Six years ago in Vienna, terrorists took over a hundred hostages, and the rescue attempt went terribly wrong. The CIA’s Vienna station was witness to this tragedy, gathering intel from its sources during those tense hours, assimilating facts from the ground and from an agent on the inside. So when it all went wrong, the question had to be asked: Had their agent been compromised, and how?
Two of the CIA’s case officers in Vienna, Henry Pelham and Celia Harrison, were lovers at the time, and on the night of the hostage crisis Celia decided she’d had enough. She left the agency, married and had children, and is now living an ordinary life in the idyllic town of Carmel-by-the-Sea. Henry is still a case officer in Vienna, and has traveled to California to see her one more time, to relive the past, maybe, or to put it behind him once and for all.
But neither of them can forget that long-ago question: Had their agent been compromised? If so, how? Each also wonders what role tonight’s dinner companion might have played in the way the tragedy unfolded six years ago.
All the Old Knives is New York Times bestseller Olen Steinhauer’s most intimate, most cerebral, and most shocking novel to date.
A quiet dinner for two in an almost-empty restaurant in Carmel-by-the-Sea, Calif., provides the frame for this terrific standalone thriller from Steinhauer (The Cairo Affair). Henry Pelham has arrived from Europe for a meeting with his former lover and CIA colleague, Celia Favreau, now retired and a mother of two, ostensibly to wrap up the "Frankler case." That's the code name for an internal investigation into "the 2006 Vienna Airport disaster," in which a militant Muslim group took a commercial jet hostage and was apparently "aided by a source within the U.S. embassy." What is portrayed as a fact-finding evening unfolds into something much more dramatic. Henry still carries a torch for Celia, but their respective memories, and the interrelationships in the Vienna CIA office where they worked, demonstrate how the personal and the professional are so often mixed. There's great narrative energy in the thrust and counterthrust of the dinner conversation, as well as in the re-creation of the Viennese events; Steinhauer is a very fine writer and an excellent observer of human nature, shrewd about the pleasures and perils of spying. 150,000-copy first printing.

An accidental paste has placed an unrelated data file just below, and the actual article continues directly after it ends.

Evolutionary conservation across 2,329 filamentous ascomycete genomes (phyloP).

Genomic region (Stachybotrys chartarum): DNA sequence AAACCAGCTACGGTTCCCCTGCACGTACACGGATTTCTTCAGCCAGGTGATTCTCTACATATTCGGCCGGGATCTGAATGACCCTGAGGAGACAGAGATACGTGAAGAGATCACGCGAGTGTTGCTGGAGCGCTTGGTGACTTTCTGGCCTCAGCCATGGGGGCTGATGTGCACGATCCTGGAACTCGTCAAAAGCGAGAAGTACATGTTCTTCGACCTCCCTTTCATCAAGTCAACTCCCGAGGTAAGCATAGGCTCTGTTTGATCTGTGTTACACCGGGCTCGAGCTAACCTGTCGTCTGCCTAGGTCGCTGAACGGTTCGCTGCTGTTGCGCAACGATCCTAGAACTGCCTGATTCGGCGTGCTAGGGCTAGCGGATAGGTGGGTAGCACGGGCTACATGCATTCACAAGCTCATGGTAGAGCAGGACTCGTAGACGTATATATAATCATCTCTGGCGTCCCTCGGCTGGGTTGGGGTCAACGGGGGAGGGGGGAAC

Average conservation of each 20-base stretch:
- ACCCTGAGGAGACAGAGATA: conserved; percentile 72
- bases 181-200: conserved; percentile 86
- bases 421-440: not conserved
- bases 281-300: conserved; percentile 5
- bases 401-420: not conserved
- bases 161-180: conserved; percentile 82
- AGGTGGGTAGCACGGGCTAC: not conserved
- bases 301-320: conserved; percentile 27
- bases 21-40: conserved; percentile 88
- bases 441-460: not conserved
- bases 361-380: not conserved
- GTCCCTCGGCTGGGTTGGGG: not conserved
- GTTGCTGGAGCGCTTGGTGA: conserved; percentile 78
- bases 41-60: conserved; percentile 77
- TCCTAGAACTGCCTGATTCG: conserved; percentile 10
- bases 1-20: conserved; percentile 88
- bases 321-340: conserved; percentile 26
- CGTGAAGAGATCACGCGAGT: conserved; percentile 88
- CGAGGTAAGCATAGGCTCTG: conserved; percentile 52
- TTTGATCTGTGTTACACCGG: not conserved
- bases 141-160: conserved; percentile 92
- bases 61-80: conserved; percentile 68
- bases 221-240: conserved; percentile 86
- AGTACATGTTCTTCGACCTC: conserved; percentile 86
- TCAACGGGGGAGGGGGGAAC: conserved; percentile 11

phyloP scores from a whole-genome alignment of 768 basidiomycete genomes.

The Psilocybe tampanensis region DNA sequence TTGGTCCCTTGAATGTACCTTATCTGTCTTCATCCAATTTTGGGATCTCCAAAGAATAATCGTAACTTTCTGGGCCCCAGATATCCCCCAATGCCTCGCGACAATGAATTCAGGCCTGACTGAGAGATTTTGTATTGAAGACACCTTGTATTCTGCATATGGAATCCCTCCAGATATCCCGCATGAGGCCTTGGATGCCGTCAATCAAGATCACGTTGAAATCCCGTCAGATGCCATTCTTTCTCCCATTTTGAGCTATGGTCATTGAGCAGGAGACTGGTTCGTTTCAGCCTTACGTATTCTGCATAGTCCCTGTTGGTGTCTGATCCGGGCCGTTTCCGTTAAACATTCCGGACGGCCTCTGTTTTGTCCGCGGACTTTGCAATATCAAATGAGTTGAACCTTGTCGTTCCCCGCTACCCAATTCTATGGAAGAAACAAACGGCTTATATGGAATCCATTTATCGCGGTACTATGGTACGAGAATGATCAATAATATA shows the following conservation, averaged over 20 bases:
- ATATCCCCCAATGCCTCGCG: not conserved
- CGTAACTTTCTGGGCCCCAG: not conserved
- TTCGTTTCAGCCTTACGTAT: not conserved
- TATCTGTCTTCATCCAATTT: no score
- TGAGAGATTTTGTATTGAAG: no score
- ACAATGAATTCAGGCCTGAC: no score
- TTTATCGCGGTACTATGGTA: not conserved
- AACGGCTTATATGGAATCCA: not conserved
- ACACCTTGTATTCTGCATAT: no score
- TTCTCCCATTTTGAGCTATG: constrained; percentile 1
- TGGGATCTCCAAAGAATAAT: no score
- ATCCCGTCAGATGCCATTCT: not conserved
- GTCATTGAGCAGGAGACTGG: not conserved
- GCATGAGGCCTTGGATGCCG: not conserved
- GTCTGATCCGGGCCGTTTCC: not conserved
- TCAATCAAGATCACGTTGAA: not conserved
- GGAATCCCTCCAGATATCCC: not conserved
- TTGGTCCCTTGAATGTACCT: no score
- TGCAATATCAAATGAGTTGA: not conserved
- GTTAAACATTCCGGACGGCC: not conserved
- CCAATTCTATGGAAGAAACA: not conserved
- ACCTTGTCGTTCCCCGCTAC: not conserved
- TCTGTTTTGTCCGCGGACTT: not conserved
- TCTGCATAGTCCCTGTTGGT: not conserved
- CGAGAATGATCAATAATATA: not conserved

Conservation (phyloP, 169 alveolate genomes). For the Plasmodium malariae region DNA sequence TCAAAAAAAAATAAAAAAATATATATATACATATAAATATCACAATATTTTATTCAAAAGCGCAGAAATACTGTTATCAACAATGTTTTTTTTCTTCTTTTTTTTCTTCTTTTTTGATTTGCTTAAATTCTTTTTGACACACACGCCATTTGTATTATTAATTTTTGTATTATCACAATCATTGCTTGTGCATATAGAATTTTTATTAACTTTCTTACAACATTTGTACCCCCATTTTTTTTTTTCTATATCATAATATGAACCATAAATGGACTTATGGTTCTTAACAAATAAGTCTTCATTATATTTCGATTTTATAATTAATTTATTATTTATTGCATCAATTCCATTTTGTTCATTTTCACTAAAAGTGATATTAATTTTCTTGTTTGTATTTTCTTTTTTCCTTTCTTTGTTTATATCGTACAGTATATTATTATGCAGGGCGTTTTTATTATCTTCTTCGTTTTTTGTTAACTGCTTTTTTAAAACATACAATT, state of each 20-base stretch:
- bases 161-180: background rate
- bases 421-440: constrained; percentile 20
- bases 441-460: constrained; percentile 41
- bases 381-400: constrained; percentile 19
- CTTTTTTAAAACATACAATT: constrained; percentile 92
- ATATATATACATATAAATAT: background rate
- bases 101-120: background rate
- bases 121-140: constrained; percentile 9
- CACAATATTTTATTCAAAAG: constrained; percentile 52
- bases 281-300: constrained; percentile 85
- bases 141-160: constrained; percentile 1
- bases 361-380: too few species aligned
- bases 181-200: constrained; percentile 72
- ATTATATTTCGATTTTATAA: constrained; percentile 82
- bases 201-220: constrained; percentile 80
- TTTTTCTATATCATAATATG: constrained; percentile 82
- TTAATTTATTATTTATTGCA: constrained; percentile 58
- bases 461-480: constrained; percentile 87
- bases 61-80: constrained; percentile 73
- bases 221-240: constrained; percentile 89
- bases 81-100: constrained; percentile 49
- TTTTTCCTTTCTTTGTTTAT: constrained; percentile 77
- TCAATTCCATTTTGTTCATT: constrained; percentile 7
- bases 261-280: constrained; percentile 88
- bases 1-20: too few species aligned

Customer ReviewsSee All
Slow in the middle
Good beginning and good ending.
Excellent, super exciting read. Love the characters and the unexpected and engaging plot line.
Slow, but Picks Up
The novel is not up to the author's standards but if you stay with it the story is good. The practice of using two principals to tell a shocking but simple tale of duplicity is not effective to this reader. But it is a good book, not much more.